I'm a 1997 graduate of Columbia Bible College. When I had received Enzi Tanner's email October 4th stating that CIU had decided not to meet with Soulforce and would not allow them on campus, I was disheartened. So, I sent an email to various administration at CIU and received this reply back from a trusted friend:
"As I had been talking with Katie Higgins (Ride co-director) it appeared obvious that their intentions were to come on campus despite our request that they agree to a neutral site meeting versus coming here. She said they would only be sending six to the off-site meeting. In a later e-mail she said that the six people from each group (SoulForce and CIU) does not fully meet the goals of the riders. We didn't restrict the size of the group meeting off campus so that also indicated to us that their intentions were more focused here on campus, which I can fully understand. Based on that we cancelled the off campus meeting.
At the same time we began talking about what we could do to accommodate them here. While not agreeing to all their requests (open access to campus, a chapel venue, etc.), we thought we could do something. We didn't have that determined when I informed Katie we were cancelling the off-campus meeting. So, what we did was mark off an area near the front entrance of campus all up in the trees so that there would be grass to sit on and plenty of shade. We brought a couple porta-pottys, coolers of drinks, and about 20 students came up at noon with boxed lunches that we ate together. I had sent an e-mail to our students telling them that any that wanted to meet with the group should be waiting in the student center Monday morning, about 25 came up when they arrived at 10:00 a.m. I think about 60-70 students interacted with them throughout the day (they were here about 5 hours). Probably 10-15 faculty joined in as well.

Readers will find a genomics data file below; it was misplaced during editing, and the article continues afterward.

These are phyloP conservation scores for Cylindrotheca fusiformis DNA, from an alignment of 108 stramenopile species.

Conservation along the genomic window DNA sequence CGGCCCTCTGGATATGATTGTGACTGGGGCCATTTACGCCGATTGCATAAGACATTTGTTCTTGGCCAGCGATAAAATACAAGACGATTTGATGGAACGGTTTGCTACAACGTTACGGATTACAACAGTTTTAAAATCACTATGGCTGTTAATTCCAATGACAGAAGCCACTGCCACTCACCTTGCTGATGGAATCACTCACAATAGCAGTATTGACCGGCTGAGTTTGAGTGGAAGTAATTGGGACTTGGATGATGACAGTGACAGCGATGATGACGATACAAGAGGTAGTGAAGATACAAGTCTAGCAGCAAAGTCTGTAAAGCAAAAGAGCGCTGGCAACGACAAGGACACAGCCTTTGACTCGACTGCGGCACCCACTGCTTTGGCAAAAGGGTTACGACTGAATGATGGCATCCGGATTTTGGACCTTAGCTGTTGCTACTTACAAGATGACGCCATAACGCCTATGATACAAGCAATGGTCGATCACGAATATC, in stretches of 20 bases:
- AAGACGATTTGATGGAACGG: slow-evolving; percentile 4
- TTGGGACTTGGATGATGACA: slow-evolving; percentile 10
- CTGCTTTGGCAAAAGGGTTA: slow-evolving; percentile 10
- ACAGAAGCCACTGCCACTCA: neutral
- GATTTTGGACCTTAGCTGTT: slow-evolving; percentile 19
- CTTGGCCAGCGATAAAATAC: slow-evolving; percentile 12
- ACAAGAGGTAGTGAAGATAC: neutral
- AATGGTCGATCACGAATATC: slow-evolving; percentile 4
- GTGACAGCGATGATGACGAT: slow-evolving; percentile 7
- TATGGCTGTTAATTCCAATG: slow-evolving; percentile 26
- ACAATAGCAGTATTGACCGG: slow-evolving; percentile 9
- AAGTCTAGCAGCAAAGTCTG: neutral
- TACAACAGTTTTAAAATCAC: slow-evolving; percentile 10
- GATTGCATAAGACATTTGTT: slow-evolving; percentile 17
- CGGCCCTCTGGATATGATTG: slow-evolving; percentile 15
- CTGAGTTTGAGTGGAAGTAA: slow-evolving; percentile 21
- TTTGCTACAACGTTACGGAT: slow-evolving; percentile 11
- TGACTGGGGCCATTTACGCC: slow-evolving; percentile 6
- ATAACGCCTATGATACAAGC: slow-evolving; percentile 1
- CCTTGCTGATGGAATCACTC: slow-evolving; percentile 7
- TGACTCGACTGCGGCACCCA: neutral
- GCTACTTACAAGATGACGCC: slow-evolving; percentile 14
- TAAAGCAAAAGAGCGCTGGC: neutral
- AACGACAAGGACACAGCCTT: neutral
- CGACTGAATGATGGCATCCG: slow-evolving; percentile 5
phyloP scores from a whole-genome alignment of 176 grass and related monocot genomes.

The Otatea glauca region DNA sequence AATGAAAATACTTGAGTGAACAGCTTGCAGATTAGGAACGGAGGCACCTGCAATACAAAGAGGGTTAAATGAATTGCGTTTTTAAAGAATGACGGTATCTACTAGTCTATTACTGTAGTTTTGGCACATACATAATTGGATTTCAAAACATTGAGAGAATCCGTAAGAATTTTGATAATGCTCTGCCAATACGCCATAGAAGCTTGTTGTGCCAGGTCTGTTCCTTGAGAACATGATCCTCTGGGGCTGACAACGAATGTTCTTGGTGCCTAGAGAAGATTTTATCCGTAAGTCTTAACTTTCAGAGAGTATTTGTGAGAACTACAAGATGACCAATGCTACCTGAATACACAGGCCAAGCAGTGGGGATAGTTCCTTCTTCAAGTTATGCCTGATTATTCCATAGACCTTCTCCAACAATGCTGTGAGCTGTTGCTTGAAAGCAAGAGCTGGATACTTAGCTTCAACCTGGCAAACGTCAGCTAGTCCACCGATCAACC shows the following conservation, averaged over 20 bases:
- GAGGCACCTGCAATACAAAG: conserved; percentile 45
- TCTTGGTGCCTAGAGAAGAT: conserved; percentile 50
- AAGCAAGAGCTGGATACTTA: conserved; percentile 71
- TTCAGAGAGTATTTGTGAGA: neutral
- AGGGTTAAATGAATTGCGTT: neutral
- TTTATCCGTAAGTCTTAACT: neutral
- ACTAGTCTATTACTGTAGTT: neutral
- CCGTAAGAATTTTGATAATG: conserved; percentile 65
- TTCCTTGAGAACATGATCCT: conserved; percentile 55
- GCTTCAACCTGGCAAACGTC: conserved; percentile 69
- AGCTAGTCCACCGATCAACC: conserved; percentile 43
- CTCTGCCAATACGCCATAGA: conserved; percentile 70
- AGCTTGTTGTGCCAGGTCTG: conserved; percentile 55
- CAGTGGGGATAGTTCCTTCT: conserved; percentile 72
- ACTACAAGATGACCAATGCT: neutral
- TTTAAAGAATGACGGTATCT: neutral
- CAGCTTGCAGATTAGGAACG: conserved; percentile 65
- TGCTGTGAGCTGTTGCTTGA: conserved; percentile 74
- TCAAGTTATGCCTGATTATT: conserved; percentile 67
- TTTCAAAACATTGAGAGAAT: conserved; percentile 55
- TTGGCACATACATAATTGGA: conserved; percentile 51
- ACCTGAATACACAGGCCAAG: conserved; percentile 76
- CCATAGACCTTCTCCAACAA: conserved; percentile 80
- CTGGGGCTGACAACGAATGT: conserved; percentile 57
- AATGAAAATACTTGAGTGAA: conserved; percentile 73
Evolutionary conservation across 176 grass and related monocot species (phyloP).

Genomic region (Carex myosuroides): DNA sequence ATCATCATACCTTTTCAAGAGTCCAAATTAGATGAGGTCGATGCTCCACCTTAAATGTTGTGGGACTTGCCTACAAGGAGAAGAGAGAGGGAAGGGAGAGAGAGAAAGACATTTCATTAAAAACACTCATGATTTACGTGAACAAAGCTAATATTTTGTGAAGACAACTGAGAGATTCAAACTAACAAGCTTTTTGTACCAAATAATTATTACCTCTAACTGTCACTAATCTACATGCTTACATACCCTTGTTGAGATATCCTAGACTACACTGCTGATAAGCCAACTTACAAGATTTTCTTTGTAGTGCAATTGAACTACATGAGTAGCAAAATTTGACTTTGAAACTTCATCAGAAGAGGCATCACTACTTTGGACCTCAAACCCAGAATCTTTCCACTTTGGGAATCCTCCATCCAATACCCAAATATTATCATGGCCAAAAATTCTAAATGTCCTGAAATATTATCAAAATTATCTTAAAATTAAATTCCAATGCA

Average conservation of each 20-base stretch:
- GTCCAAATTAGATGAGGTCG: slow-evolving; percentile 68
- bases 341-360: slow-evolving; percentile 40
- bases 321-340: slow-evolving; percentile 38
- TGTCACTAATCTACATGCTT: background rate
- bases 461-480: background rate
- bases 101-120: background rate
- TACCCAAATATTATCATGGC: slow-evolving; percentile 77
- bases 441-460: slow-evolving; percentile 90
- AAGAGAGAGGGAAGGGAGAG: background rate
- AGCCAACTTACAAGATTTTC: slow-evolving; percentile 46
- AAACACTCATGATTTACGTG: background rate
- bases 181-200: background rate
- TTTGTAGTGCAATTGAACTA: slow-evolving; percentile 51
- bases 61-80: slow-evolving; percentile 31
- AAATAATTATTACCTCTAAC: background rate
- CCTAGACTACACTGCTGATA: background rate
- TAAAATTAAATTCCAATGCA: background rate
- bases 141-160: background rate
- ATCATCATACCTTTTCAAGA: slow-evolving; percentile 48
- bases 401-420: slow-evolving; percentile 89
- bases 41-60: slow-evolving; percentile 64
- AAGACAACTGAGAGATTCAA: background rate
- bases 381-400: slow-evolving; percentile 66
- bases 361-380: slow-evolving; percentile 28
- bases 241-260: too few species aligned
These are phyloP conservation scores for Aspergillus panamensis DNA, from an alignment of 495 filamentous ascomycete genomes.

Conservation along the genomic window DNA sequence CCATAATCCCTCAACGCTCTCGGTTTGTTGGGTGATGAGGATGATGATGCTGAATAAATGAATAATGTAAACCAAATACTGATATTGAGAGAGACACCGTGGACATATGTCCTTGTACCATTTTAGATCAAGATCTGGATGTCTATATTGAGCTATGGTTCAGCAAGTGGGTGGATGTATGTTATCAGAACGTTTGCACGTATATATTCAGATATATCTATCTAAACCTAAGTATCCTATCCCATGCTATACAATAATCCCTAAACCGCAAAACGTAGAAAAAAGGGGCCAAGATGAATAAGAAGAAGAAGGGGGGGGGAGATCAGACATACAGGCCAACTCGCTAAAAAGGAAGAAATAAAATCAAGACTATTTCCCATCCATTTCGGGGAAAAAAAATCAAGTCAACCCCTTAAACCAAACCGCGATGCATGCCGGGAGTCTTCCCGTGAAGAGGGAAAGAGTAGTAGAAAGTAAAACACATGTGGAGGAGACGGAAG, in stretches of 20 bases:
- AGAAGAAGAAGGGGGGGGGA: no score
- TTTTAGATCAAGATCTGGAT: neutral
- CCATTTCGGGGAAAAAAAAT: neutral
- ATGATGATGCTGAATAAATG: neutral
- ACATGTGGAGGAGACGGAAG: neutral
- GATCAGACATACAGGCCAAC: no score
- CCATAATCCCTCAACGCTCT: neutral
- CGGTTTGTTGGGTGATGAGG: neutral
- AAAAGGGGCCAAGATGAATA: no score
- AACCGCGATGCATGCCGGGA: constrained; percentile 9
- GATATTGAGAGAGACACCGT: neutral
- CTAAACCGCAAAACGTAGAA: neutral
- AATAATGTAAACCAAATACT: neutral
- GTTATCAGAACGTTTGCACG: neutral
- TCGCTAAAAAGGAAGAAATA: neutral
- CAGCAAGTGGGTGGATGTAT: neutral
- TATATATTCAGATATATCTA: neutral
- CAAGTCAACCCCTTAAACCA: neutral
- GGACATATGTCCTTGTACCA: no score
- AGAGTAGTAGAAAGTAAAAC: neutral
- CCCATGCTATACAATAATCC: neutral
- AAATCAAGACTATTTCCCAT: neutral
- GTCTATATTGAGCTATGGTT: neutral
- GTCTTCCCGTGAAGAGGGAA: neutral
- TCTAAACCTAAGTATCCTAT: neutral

So while the initial communication was pretty negative sounding, we did intend to have the interaction. Was it what they wanted? No, but several of the riders expressed deep appreciation to our students. I appreciated the riders' cooperation and peaceful manner. Sometimes coming with an agenda makes it hard to understand all the angles involved, but I know we too could have done better. How, I'm not sure. Our efforts were sincere, there was more dialogue than we first thought we would offer and certainly more than they expected when they arrived.
I'm sure you were disappointed in us, maybe this will lessen some of that disappointment."
Then I read Soulforce's press release "Riders Connect with Columbia International Students, Despite Official Surveillance" http://www.soulforce.org/article/1441
which seems to carry a negative tone.
All I'm saying is that there are two sides to every story, and somewhere in the middle is the truth.